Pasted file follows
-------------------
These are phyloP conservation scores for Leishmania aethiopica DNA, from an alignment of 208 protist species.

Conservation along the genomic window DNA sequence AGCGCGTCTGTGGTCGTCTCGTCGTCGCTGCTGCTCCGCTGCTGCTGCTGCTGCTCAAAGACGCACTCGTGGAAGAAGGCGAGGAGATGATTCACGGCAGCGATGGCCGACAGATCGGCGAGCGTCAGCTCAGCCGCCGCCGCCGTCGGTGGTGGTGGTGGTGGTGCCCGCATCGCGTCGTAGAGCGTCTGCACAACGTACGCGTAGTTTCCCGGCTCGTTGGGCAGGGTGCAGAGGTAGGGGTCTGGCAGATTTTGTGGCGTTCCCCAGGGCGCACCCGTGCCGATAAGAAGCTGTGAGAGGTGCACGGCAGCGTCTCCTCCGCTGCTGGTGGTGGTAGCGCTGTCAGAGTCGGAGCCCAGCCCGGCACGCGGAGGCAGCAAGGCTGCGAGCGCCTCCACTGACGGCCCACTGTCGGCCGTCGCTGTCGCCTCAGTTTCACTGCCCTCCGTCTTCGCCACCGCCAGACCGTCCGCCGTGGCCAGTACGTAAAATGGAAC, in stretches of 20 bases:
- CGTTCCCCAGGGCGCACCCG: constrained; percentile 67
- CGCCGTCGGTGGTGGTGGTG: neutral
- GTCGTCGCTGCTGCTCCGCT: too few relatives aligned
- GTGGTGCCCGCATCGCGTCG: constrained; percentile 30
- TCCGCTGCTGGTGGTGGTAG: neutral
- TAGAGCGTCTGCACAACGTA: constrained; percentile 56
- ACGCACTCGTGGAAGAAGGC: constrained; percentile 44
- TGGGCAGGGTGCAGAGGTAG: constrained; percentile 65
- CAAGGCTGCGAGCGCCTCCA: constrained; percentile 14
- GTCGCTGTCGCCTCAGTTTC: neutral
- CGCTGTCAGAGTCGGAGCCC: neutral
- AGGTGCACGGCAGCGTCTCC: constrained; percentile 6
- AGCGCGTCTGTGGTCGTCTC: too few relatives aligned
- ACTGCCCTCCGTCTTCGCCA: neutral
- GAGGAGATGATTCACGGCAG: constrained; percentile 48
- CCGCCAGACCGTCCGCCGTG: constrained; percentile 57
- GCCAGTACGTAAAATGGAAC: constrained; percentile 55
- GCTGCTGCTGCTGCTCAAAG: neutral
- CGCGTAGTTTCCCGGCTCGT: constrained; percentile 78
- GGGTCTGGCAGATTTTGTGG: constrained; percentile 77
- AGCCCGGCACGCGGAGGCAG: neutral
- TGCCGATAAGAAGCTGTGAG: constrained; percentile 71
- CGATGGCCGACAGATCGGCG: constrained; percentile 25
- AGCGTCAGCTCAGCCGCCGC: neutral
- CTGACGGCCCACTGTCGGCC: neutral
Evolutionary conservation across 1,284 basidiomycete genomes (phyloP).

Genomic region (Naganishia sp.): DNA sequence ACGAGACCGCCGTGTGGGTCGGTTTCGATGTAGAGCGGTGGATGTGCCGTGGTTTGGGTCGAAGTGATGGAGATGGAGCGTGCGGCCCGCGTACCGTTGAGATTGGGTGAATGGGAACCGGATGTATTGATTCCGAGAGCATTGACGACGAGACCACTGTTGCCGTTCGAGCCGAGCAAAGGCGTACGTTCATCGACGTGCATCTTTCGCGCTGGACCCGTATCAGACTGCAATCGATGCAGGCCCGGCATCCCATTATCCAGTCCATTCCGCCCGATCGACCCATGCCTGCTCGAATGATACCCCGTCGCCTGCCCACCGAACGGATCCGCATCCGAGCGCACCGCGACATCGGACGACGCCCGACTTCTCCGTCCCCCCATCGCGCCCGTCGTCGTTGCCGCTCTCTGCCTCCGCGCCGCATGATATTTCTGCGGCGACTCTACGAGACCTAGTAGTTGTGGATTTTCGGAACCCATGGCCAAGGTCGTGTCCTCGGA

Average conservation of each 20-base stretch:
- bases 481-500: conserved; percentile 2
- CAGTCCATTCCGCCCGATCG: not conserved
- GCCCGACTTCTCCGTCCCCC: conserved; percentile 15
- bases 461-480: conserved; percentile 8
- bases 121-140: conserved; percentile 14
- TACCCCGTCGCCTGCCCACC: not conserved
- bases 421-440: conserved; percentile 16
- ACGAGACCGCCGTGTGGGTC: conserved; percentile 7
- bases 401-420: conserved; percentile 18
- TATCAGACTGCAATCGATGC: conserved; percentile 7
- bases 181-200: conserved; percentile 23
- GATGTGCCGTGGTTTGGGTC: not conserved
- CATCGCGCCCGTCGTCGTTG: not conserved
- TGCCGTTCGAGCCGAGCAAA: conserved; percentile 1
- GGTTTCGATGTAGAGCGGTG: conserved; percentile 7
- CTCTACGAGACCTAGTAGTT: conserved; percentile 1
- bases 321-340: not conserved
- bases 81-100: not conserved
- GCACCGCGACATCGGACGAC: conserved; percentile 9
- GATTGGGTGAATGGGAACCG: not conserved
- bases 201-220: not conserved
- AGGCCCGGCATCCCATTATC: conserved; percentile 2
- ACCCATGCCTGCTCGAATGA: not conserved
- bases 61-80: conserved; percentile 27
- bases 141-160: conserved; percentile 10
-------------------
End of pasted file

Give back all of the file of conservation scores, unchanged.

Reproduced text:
These are phyloP conservation scores for Leishmania aethiopica DNA, from an alignment of 208 protist species.

Conservation along the genomic window DNA sequence AGCGCGTCTGTGGTCGTCTCGTCGTCGCTGCTGCTCCGCTGCTGCTGCTGCTGCTCAAAGACGCACTCGTGGAAGAAGGCGAGGAGATGATTCACGGCAGCGATGGCCGACAGATCGGCGAGCGTCAGCTCAGCCGCCGCCGCCGTCGGTGGTGGTGGTGGTGGTGCCCGCATCGCGTCGTAGAGCGTCTGCACAACGTACGCGTAGTTTCCCGGCTCGTTGGGCAGGGTGCAGAGGTAGGGGTCTGGCAGATTTTGTGGCGTTCCCCAGGGCGCACCCGTGCCGATAAGAAGCTGTGAGAGGTGCACGGCAGCGTCTCCTCCGCTGCTGGTGGTGGTAGCGCTGTCAGAGTCGGAGCCCAGCCCGGCACGCGGAGGCAGCAAGGCTGCGAGCGCCTCCACTGACGGCCCACTGTCGGCCGTCGCTGTCGCCTCAGTTTCACTGCCCTCCGTCTTCGCCACCGCCAGACCGTCCGCCGTGGCCAGTACGTAAAATGGAAC, in stretches of 20 bases:
- CGTTCCCCAGGGCGCACCCG: constrained; percentile 67
- CGCCGTCGGTGGTGGTGGTG: neutral
- GTCGTCGCTGCTGCTCCGCT: too few relatives aligned
- GTGGTGCCCGCATCGCGTCG: constrained; percentile 30
- TCCGCTGCTGGTGGTGGTAG: neutral
- TAGAGCGTCTGCACAACGTA: constrained; percentile 56
- ACGCACTCGTGGAAGAAGGC: constrained; percentile 44
- TGGGCAGGGTGCAGAGGTAG: constrained; percentile 65
- CAAGGCTGCGAGCGCCTCCA: constrained; percentile 14
- GTCGCTGTCGCCTCAGTTTC: neutral
- CGCTGTCAGAGTCGGAGCCC: neutral
- AGGTGCACGGCAGCGTCTCC: constrained; percentile 6
- AGCGCGTCTGTGGTCGTCTC: too few relatives aligned
- ACTGCCCTCCGTCTTCGCCA: neutral
- GAGGAGATGATTCACGGCAG: constrained; percentile 48
- CCGCCAGACCGTCCGCCGTG: constrained; percentile 57
- GCCAGTACGTAAAATGGAAC: constrained; percentile 55
- GCTGCTGCTGCTGCTCAAAG: neutral
- CGCGTAGTTTCCCGGCTCGT: constrained; percentile 78
- GGGTCTGGCAGATTTTGTGG: constrained; percentile 77
- AGCCCGGCACGCGGAGGCAG: neutral
- TGCCGATAAGAAGCTGTGAG: constrained; percentile 71
- CGATGGCCGACAGATCGGCG: constrained; percentile 25
- AGCGTCAGCTCAGCCGCCGC: neutral
- CTGACGGCCCACTGTCGGCC: neutral
Evolutionary conservation across 1,284 basidiomycete genomes (phyloP).

Genomic region (Naganishia sp.): DNA sequence ACGAGACCGCCGTGTGGGTCGGTTTCGATGTAGAGCGGTGGATGTGCCGTGGTTTGGGTCGAAGTGATGGAGATGGAGCGTGCGGCCCGCGTACCGTTGAGATTGGGTGAATGGGAACCGGATGTATTGATTCCGAGAGCATTGACGACGAGACCACTGTTGCCGTTCGAGCCGAGCAAAGGCGTACGTTCATCGACGTGCATCTTTCGCGCTGGACCCGTATCAGACTGCAATCGATGCAGGCCCGGCATCCCATTATCCAGTCCATTCCGCCCGATCGACCCATGCCTGCTCGAATGATACCCCGTCGCCTGCCCACCGAACGGATCCGCATCCGAGCGCACCGCGACATCGGACGACGCCCGACTTCTCCGTCCCCCCATCGCGCCCGTCGTCGTTGCCGCTCTCTGCCTCCGCGCCGCATGATATTTCTGCGGCGACTCTACGAGACCTAGTAGTTGTGGATTTTCGGAACCCATGGCCAAGGTCGTGTCCTCGGA

Average conservation of each 20-base stretch:
- bases 481-500: conserved; percentile 2
- CAGTCCATTCCGCCCGATCG: not conserved
- GCCCGACTTCTCCGTCCCCC: conserved; percentile 15
- bases 461-480: conserved; percentile 8
- bases 121-140: conserved; percentile 14
- TACCCCGTCGCCTGCCCACC: not conserved
- bases 421-440: conserved; percentile 16
- ACGAGACCGCCGTGTGGGTC: conserved; percentile 7
- bases 401-420: conserved; percentile 18
- TATCAGACTGCAATCGATGC: conserved; percentile 7
- bases 181-200: conserved; percentile 23
- GATGTGCCGTGGTTTGGGTC: not conserved
- CATCGCGCCCGTCGTCGTTG: not conserved
- TGCCGTTCGAGCCGAGCAAA: conserved; percentile 1
- GGTTTCGATGTAGAGCGGTG: conserved; percentile 7
- CTCTACGAGACCTAGTAGTT: conserved; percentile 1
- bases 321-340: not conserved
- bases 81-100: not conserved
- GCACCGCGACATCGGACGAC: conserved; percentile 9
- GATTGGGTGAATGGGAACCG: not conserved
- bases 201-220: not conserved
- AGGCCCGGCATCCCATTATC: conserved; percentile 2
- ACCCATGCCTGCTCGAATGA: not conserved
- bases 61-80: conserved; percentile 27
- bases 141-160: conserved; percentile 10